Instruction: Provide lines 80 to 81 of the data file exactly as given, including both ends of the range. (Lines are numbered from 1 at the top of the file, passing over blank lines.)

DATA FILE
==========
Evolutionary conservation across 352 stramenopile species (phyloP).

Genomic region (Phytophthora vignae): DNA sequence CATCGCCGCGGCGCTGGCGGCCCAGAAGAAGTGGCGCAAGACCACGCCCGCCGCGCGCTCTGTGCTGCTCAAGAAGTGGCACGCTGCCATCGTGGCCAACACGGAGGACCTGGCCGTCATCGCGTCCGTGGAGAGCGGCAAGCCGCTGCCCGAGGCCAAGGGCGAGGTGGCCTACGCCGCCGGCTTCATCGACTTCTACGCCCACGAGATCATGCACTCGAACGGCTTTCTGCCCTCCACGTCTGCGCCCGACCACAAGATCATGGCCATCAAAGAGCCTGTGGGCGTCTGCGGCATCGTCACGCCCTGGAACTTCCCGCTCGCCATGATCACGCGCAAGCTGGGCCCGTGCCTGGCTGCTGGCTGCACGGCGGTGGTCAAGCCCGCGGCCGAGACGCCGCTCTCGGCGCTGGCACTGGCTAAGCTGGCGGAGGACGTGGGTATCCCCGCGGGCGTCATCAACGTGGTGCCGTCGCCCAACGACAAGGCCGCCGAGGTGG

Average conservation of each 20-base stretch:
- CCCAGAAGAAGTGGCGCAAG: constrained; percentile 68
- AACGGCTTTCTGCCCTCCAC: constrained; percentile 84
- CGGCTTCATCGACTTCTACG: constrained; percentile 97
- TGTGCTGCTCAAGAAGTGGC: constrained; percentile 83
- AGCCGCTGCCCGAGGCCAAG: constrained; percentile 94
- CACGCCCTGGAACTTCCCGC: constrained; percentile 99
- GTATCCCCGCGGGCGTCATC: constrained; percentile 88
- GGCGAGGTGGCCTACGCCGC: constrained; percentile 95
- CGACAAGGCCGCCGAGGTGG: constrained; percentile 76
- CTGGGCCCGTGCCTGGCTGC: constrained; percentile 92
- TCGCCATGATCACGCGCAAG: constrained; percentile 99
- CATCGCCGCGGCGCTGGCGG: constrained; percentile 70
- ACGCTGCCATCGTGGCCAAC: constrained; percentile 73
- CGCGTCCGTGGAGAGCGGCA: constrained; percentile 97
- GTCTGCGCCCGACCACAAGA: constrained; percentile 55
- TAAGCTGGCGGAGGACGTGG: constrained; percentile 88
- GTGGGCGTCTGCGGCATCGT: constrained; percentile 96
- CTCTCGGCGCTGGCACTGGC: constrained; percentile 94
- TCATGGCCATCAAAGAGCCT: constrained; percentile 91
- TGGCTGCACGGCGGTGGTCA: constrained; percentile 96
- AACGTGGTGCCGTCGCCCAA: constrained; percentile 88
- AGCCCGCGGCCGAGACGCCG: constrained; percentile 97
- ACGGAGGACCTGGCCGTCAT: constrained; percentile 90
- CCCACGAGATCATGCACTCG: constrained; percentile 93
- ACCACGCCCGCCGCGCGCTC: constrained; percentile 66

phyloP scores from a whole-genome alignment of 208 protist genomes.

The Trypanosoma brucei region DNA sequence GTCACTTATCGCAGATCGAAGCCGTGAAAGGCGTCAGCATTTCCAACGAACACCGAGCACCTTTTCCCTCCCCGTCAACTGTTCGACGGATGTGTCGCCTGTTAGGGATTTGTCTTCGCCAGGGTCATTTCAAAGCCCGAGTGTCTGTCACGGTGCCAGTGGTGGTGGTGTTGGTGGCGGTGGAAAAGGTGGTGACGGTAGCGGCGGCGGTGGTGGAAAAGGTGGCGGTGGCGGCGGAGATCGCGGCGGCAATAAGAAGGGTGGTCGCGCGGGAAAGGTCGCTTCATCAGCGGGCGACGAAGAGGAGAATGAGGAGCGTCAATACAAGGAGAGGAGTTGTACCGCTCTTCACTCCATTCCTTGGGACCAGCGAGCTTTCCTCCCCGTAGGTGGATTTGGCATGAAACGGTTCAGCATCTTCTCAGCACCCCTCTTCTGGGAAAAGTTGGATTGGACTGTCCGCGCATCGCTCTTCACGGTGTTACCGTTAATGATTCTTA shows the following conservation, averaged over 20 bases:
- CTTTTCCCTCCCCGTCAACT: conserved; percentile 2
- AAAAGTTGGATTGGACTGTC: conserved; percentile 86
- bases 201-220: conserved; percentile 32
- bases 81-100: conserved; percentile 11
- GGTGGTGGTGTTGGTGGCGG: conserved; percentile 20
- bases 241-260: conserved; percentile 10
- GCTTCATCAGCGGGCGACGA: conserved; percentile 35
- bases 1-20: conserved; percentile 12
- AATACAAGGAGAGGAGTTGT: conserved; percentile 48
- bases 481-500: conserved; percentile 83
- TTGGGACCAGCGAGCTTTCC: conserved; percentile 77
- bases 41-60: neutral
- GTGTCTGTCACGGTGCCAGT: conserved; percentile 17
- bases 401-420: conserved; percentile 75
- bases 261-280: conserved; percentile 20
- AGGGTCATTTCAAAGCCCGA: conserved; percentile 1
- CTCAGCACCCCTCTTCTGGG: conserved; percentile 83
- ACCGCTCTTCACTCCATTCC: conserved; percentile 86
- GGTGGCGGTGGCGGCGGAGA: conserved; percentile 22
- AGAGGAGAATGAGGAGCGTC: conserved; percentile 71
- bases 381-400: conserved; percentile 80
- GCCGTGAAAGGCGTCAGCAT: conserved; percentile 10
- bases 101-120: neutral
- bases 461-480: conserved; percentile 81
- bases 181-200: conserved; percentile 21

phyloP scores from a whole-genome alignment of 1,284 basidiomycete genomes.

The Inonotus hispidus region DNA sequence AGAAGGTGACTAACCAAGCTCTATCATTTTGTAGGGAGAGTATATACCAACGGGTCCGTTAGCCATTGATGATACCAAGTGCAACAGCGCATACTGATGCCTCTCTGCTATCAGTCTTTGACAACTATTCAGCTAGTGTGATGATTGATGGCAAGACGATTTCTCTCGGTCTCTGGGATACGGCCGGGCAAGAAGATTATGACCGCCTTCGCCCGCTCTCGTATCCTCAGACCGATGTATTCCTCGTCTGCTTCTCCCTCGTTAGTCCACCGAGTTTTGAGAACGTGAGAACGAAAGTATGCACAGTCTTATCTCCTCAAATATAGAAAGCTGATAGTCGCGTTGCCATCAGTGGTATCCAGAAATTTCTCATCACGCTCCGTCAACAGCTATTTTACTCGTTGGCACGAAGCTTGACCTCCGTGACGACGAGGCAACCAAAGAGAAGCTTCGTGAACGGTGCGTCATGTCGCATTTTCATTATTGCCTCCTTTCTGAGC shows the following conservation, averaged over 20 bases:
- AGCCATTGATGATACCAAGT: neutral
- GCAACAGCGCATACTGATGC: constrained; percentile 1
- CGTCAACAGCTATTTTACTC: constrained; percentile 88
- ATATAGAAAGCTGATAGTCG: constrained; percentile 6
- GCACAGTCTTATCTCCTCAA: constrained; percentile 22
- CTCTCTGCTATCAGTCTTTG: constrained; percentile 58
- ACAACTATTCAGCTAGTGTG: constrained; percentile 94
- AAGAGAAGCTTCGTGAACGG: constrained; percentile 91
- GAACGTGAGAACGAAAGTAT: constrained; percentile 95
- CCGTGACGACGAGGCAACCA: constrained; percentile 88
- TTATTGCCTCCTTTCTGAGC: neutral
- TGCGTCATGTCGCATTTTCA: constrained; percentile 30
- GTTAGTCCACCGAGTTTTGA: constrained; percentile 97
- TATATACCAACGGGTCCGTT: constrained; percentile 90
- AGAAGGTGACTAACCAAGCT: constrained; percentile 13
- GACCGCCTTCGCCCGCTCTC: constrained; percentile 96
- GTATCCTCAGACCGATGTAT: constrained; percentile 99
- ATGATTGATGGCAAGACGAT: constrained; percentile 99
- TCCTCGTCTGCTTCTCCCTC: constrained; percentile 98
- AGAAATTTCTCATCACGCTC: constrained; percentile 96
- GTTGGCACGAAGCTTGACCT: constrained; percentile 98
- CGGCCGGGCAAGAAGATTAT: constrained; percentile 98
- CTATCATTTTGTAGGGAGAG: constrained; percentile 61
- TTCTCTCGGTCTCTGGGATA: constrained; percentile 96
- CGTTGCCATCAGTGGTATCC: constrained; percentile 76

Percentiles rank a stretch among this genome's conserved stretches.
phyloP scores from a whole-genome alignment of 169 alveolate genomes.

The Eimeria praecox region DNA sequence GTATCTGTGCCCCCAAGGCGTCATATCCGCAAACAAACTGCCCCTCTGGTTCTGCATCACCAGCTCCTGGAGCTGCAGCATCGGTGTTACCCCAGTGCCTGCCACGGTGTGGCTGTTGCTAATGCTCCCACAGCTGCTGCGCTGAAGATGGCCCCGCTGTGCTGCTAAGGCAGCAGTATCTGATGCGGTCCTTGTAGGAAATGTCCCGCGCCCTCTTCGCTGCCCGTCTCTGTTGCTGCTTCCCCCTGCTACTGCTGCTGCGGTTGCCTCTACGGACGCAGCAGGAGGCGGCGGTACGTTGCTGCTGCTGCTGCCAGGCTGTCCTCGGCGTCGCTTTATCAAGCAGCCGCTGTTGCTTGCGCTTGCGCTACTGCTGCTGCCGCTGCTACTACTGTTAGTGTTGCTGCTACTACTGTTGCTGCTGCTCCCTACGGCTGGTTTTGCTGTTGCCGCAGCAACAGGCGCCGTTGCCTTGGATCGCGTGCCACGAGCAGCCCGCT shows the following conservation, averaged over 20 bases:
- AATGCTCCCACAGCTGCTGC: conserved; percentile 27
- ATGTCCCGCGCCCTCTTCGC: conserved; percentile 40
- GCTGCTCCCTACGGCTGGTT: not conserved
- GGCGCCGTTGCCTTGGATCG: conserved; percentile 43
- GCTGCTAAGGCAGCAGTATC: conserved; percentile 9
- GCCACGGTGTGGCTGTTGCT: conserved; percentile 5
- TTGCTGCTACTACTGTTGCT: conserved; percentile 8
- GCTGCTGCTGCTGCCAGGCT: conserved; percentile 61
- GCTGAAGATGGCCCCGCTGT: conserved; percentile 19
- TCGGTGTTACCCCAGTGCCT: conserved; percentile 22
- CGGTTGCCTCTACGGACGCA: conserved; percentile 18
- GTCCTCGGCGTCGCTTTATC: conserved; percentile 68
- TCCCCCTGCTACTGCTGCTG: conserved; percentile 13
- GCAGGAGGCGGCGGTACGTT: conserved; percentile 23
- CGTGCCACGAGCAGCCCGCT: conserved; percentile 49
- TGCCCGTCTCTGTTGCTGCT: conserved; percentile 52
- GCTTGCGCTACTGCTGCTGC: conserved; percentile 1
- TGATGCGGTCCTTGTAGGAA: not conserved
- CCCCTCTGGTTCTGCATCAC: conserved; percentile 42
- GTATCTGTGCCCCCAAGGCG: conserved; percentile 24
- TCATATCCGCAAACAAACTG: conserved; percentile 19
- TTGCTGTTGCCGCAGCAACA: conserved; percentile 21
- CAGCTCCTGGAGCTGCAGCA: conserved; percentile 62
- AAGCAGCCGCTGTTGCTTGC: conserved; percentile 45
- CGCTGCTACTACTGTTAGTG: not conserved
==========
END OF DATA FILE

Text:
- CTATCATTTTGTAGGGAGAG: constrained; percentile 61
- TTCTCTCGGTCTCTGGGATA: constrained; percentile 96